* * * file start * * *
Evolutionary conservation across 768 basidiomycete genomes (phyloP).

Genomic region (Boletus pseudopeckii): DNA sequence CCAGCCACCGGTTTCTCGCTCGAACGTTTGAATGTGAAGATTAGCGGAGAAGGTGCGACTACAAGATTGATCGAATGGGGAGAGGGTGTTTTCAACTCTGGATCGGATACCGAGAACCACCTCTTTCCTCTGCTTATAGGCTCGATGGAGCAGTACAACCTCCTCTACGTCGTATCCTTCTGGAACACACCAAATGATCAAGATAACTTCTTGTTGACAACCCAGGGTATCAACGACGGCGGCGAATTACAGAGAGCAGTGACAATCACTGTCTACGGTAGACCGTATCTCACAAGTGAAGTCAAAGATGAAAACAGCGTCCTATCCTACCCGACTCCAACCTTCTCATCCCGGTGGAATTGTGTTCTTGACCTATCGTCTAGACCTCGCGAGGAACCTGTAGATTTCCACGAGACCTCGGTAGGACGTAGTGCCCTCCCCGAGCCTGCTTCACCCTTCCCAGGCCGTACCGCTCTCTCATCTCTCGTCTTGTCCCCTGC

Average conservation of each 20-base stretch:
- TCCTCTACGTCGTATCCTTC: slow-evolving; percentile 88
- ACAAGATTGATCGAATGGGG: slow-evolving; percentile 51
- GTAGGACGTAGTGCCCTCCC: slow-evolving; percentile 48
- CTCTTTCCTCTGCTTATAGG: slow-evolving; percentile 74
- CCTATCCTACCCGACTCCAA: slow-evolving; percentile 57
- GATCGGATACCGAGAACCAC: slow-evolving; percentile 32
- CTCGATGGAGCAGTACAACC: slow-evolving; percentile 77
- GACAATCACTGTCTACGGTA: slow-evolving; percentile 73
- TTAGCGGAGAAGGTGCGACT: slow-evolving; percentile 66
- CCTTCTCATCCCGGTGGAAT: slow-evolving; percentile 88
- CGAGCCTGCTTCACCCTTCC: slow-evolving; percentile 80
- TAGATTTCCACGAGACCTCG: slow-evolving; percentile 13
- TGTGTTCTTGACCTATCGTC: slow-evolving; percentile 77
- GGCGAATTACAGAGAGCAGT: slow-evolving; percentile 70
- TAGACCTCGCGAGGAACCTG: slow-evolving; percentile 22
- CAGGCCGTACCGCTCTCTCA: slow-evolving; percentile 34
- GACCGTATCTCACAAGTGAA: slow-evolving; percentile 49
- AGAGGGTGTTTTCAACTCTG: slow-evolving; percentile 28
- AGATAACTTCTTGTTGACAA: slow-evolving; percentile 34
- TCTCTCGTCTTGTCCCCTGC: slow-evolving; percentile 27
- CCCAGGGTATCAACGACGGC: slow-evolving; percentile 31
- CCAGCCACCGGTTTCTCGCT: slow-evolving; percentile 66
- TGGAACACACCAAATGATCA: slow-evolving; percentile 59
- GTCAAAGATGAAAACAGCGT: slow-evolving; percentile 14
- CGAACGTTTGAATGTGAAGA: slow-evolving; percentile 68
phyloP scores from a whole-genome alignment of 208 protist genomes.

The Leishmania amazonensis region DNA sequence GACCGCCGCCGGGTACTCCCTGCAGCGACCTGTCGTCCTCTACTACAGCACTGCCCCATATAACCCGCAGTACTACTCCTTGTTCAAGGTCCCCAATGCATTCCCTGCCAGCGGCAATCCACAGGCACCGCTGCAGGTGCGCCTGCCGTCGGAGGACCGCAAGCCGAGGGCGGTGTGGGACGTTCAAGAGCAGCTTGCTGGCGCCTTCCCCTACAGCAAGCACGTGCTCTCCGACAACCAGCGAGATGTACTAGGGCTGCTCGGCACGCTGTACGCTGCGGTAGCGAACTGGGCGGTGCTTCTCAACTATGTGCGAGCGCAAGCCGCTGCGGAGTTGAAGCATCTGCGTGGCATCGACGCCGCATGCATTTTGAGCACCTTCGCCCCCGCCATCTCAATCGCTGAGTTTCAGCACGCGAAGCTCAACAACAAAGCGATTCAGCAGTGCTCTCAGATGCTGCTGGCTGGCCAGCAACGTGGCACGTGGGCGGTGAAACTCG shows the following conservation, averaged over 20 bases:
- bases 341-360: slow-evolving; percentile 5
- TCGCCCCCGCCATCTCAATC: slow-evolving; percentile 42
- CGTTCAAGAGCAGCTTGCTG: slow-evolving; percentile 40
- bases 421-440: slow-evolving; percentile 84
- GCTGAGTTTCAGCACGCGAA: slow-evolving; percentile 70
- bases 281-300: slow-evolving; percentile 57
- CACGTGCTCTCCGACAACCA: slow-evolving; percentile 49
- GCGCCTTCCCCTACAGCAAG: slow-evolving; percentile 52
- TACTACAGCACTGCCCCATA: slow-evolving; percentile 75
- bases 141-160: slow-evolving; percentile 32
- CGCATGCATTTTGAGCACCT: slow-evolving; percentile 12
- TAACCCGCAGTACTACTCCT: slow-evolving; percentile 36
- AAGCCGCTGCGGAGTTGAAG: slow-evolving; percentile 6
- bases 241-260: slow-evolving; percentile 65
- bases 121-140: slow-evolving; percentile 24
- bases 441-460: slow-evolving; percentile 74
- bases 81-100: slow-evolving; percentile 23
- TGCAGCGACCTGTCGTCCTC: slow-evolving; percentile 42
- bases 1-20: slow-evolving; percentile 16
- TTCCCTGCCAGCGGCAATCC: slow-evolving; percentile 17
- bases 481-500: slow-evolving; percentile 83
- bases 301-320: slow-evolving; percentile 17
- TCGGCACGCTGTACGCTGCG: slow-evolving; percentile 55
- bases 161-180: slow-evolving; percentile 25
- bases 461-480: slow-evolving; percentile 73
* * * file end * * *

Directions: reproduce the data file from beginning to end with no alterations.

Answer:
Evolutionary conservation across 768 basidiomycete genomes (phyloP).

Genomic region (Boletus pseudopeckii): DNA sequence CCAGCCACCGGTTTCTCGCTCGAACGTTTGAATGTGAAGATTAGCGGAGAAGGTGCGACTACAAGATTGATCGAATGGGGAGAGGGTGTTTTCAACTCTGGATCGGATACCGAGAACCACCTCTTTCCTCTGCTTATAGGCTCGATGGAGCAGTACAACCTCCTCTACGTCGTATCCTTCTGGAACACACCAAATGATCAAGATAACTTCTTGTTGACAACCCAGGGTATCAACGACGGCGGCGAATTACAGAGAGCAGTGACAATCACTGTCTACGGTAGACCGTATCTCACAAGTGAAGTCAAAGATGAAAACAGCGTCCTATCCTACCCGACTCCAACCTTCTCATCCCGGTGGAATTGTGTTCTTGACCTATCGTCTAGACCTCGCGAGGAACCTGTAGATTTCCACGAGACCTCGGTAGGACGTAGTGCCCTCCCCGAGCCTGCTTCACCCTTCCCAGGCCGTACCGCTCTCTCATCTCTCGTCTTGTCCCCTGC

Average conservation of each 20-base stretch:
- TCCTCTACGTCGTATCCTTC: slow-evolving; percentile 88
- ACAAGATTGATCGAATGGGG: slow-evolving; percentile 51
- GTAGGACGTAGTGCCCTCCC: slow-evolving; percentile 48
- CTCTTTCCTCTGCTTATAGG: slow-evolving; percentile 74
- CCTATCCTACCCGACTCCAA: slow-evolving; percentile 57
- GATCGGATACCGAGAACCAC: slow-evolving; percentile 32
- CTCGATGGAGCAGTACAACC: slow-evolving; percentile 77
- GACAATCACTGTCTACGGTA: slow-evolving; percentile 73
- TTAGCGGAGAAGGTGCGACT: slow-evolving; percentile 66
- CCTTCTCATCCCGGTGGAAT: slow-evolving; percentile 88
- CGAGCCTGCTTCACCCTTCC: slow-evolving; percentile 80
- TAGATTTCCACGAGACCTCG: slow-evolving; percentile 13
- TGTGTTCTTGACCTATCGTC: slow-evolving; percentile 77
- GGCGAATTACAGAGAGCAGT: slow-evolving; percentile 70
- TAGACCTCGCGAGGAACCTG: slow-evolving; percentile 22
- CAGGCCGTACCGCTCTCTCA: slow-evolving; percentile 34
- GACCGTATCTCACAAGTGAA: slow-evolving; percentile 49
- AGAGGGTGTTTTCAACTCTG: slow-evolving; percentile 28
- AGATAACTTCTTGTTGACAA: slow-evolving; percentile 34
- TCTCTCGTCTTGTCCCCTGC: slow-evolving; percentile 27
- CCCAGGGTATCAACGACGGC: slow-evolving; percentile 31
- CCAGCCACCGGTTTCTCGCT: slow-evolving; percentile 66
- TGGAACACACCAAATGATCA: slow-evolving; percentile 59
- GTCAAAGATGAAAACAGCGT: slow-evolving; percentile 14
- CGAACGTTTGAATGTGAAGA: slow-evolving; percentile 68
phyloP scores from a whole-genome alignment of 208 protist genomes.

The Leishmania amazonensis region DNA sequence GACCGCCGCCGGGTACTCCCTGCAGCGACCTGTCGTCCTCTACTACAGCACTGCCCCATATAACCCGCAGTACTACTCCTTGTTCAAGGTCCCCAATGCATTCCCTGCCAGCGGCAATCCACAGGCACCGCTGCAGGTGCGCCTGCCGTCGGAGGACCGCAAGCCGAGGGCGGTGTGGGACGTTCAAGAGCAGCTTGCTGGCGCCTTCCCCTACAGCAAGCACGTGCTCTCCGACAACCAGCGAGATGTACTAGGGCTGCTCGGCACGCTGTACGCTGCGGTAGCGAACTGGGCGGTGCTTCTCAACTATGTGCGAGCGCAAGCCGCTGCGGAGTTGAAGCATCTGCGTGGCATCGACGCCGCATGCATTTTGAGCACCTTCGCCCCCGCCATCTCAATCGCTGAGTTTCAGCACGCGAAGCTCAACAACAAAGCGATTCAGCAGTGCTCTCAGATGCTGCTGGCTGGCCAGCAACGTGGCACGTGGGCGGTGAAACTCG shows the following conservation, averaged over 20 bases:
- bases 341-360: slow-evolving; percentile 5
- TCGCCCCCGCCATCTCAATC: slow-evolving; percentile 42
- CGTTCAAGAGCAGCTTGCTG: slow-evolving; percentile 40
- bases 421-440: slow-evolving; percentile 84
- GCTGAGTTTCAGCACGCGAA: slow-evolving; percentile 70
- bases 281-300: slow-evolving; percentile 57
- CACGTGCTCTCCGACAACCA: slow-evolving; percentile 49
- GCGCCTTCCCCTACAGCAAG: slow-evolving; percentile 52
- TACTACAGCACTGCCCCATA: slow-evolving; percentile 75
- bases 141-160: slow-evolving; percentile 32
- CGCATGCATTTTGAGCACCT: slow-evolving; percentile 12
- TAACCCGCAGTACTACTCCT: slow-evolving; percentile 36
- AAGCCGCTGCGGAGTTGAAG: slow-evolving; percentile 6
- bases 241-260: slow-evolving; percentile 65
- bases 121-140: slow-evolving; percentile 24
- bases 441-460: slow-evolving; percentile 74
- bases 81-100: slow-evolving; percentile 23
- TGCAGCGACCTGTCGTCCTC: slow-evolving; percentile 42
- bases 1-20: slow-evolving; percentile 16
- TTCCCTGCCAGCGGCAATCC: slow-evolving; percentile 17
- bases 481-500: slow-evolving; percentile 83
- bases 301-320: slow-evolving; percentile 17
- TCGGCACGCTGTACGCTGCG: slow-evolving; percentile 55
- bases 161-180: slow-evolving; percentile 25
- bases 461-480: slow-evolving; percentile 73